What Should Science Look Like in the Classroom?

What Should Science Look Like in the Classroom?

Guest Post from Dr. Jennifer Ufnar, Vanderbilt University

Guest Post from Dr. Jennifer Ufnar, Vanderbilt University
A. Fantis Student
vanderbilt02

The Next Generation Science Standards (NGSS) were formulated to create a platform that provides deeper learning in the scientific content, is rich in scientific practice, and crosses disciplinary lines to allow for authentic learning. Phenomenon-based learning, as a part of the NGSS, is built on the premise that scientists study and try to explain phenomena that occur in the real-world. A phenomenon is defined here as a fact or event of scientific interest that is susceptible to description and/or explanation. These phenomena are studied in the classroom as an anchoring event that provides the impetus for learning. Studying phenomena, rather than discrete facts, allows the students to understand scientific concepts in an authentic, cross-disciplinary manner. Phenomenon-based learning also allows the teacher to act as a facilitator, with the students providing the explanations, creating and answering questions, analyzing the answers, and communicating their findings.

Phenomenon-based learning begins with the teacher engaging the students with an anchoring phenomenon. From this, the students can further explore the phenomenon itself, or the teacher can use the phenomenon to lead into an exploration of a concept. In the exploration phase, the teacher provides a purpose for the lesson, the materials, and a set of methods for the students to follow, based on the goal of the lesson. After completing the lab, with the teacher facilitating, the students make observations about the lab and create questions based on the observations. From here, the students answer the questions posed through research, asking an expert, or further experimentation (student-designed). After answering the questions, the students analyze the answers and communicate their findings.

Through the phenomenon-based learning approach, classroom learning is mimicking the actual “doing” of science. Scientists both follow others’ protocols (materials and methods) to observe and describe the phenomena that they study, as well as perform further experimentation to answer new questions that arise. Further, using this method in the classroom allows students to learn the most important aspects of scientific research, including observation, questioning, analysis, and communication. The learning of new content becomes applied to the phenomenon, which removes the need for memorization, and becomes much more process-driven and authentic. The classroom becomes more student-led, with the teacher acting as a facilitator. The phenomenon-based learning approach also incorporates all three dimensions of the NGSS, making the lesson planning process easier and more understandable for teachers.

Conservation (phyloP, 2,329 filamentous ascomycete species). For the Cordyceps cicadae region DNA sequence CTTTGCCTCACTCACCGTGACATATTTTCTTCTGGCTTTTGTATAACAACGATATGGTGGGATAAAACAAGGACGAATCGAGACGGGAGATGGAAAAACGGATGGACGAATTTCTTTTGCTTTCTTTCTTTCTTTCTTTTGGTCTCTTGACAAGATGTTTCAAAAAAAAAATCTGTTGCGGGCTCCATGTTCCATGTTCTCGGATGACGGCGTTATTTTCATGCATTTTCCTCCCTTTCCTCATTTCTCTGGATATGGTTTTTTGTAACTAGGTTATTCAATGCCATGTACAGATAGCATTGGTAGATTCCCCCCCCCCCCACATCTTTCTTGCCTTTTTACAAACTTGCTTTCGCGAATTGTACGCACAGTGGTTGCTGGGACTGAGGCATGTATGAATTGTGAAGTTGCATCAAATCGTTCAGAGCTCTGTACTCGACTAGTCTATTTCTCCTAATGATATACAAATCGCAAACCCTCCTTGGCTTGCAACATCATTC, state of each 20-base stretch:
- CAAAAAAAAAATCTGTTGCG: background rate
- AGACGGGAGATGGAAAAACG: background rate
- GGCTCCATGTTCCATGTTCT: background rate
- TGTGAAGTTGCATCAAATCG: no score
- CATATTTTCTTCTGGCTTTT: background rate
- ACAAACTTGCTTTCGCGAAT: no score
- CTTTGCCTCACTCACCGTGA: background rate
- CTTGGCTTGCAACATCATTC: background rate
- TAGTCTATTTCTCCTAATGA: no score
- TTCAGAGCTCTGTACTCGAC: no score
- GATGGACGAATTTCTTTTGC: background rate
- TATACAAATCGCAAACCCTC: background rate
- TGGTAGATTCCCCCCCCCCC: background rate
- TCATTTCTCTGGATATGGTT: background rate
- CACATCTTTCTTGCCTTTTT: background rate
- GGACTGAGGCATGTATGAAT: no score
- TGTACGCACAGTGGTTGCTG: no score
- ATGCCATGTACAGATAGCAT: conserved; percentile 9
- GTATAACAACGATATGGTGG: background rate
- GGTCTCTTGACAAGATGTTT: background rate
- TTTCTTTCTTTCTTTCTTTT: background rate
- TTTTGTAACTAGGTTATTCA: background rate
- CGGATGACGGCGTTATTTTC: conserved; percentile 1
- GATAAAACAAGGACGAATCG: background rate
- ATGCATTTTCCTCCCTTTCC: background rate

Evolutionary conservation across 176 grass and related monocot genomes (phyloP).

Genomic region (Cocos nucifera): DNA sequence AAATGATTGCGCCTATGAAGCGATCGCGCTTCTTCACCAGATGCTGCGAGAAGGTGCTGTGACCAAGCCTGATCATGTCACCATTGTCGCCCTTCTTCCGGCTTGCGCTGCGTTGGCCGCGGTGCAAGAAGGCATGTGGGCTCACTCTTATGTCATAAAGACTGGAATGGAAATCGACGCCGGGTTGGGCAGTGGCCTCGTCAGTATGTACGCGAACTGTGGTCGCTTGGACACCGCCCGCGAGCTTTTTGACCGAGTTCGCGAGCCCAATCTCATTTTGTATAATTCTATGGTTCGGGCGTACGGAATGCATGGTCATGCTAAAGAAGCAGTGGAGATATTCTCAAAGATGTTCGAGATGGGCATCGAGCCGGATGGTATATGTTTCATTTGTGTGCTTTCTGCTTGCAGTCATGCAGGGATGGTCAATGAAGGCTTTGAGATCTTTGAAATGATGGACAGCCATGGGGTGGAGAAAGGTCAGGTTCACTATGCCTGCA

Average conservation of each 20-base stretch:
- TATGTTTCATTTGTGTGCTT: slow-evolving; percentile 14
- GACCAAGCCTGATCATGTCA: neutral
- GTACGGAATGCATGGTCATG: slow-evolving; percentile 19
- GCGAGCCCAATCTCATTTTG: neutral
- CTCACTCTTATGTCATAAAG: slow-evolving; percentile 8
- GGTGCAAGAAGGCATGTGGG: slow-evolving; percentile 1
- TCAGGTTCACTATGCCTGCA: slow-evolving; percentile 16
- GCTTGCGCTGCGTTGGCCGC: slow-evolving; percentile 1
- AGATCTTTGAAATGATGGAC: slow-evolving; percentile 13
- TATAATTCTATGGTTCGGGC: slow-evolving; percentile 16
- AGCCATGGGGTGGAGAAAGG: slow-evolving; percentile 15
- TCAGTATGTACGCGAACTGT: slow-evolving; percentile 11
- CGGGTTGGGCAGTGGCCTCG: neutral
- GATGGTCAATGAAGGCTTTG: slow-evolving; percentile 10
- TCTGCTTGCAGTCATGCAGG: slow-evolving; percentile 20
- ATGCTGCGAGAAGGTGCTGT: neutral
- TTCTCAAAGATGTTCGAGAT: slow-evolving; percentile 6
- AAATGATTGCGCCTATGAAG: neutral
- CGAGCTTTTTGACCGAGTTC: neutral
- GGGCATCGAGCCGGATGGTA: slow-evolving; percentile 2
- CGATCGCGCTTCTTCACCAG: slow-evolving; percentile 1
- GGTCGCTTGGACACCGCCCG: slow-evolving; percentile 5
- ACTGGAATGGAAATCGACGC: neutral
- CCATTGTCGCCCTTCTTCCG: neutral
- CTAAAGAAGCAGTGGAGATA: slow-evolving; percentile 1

Students at all levels can and do perform well with the phenomenon-based learning approach. The level of questioning, answering, analyzing, and communicating differ based on grade level, but the method is the same. This allows for stronger vertical alignment in the K-8 years, and can also permeate all subjects. Phenomenon-based learning allows for true critical thinking for students (observing, questioning, analyzing, and communicating), and can be done as a lesson that incorporates all subjects, especially in the elementary grades. This learning approach also gives the teacher a better idea of the time required for the lesson. By controlling more of the exploration phase, the teacher can shorten or lengthen the lesson as needed to fill time requirements. The exploration can be short to allow for greater “minds-on” time to strengthen critical thinking skills of students.

Jennifer Ufnar
Jennifer Ufnar

Jennifer Ufnar, Ph.D.
Executive Director and Research Assistant Professor
B.S. Vanderbilt University – Geology
Ph.D. University of Southern Mississippi – Biology

Dr. Ufnar is the Executive Director of the Center for Science Outreach and Research Assistant Professor of Education at Vanderbilt University. She holds a Ph.D. in Biology, and has over 15 years of experience in science outreach, teaching at the K-16 level, and implementing and directing programs in the science education arena. She is passionate about working with students and teachers to enhance the learning of science and STEAM across the K-12 continuum.

Dr. Ufnar is currently working with the K-8 teachers at A. Fantis Parochial School to enhance science teaching and learning, and challenge the students to become 21st century learners. Dr. Ufnar is helping the teachers implement the new STEMscopes curriculum, and incorporate the new Next Generation Science Standards, Phenomenon-Based Learning, and Problem-Based Learning into their classrooms. Teachers have worked with them during the summer, and Dr. Ufnar visits the school each month to work with the teachers and students. Dr. Ufnar is also coordinating a virtual scientist program for A. Fantis using the Beam robot. To date, five scientists (including Dr. Ufnar) have “beamed” in with teachers and students.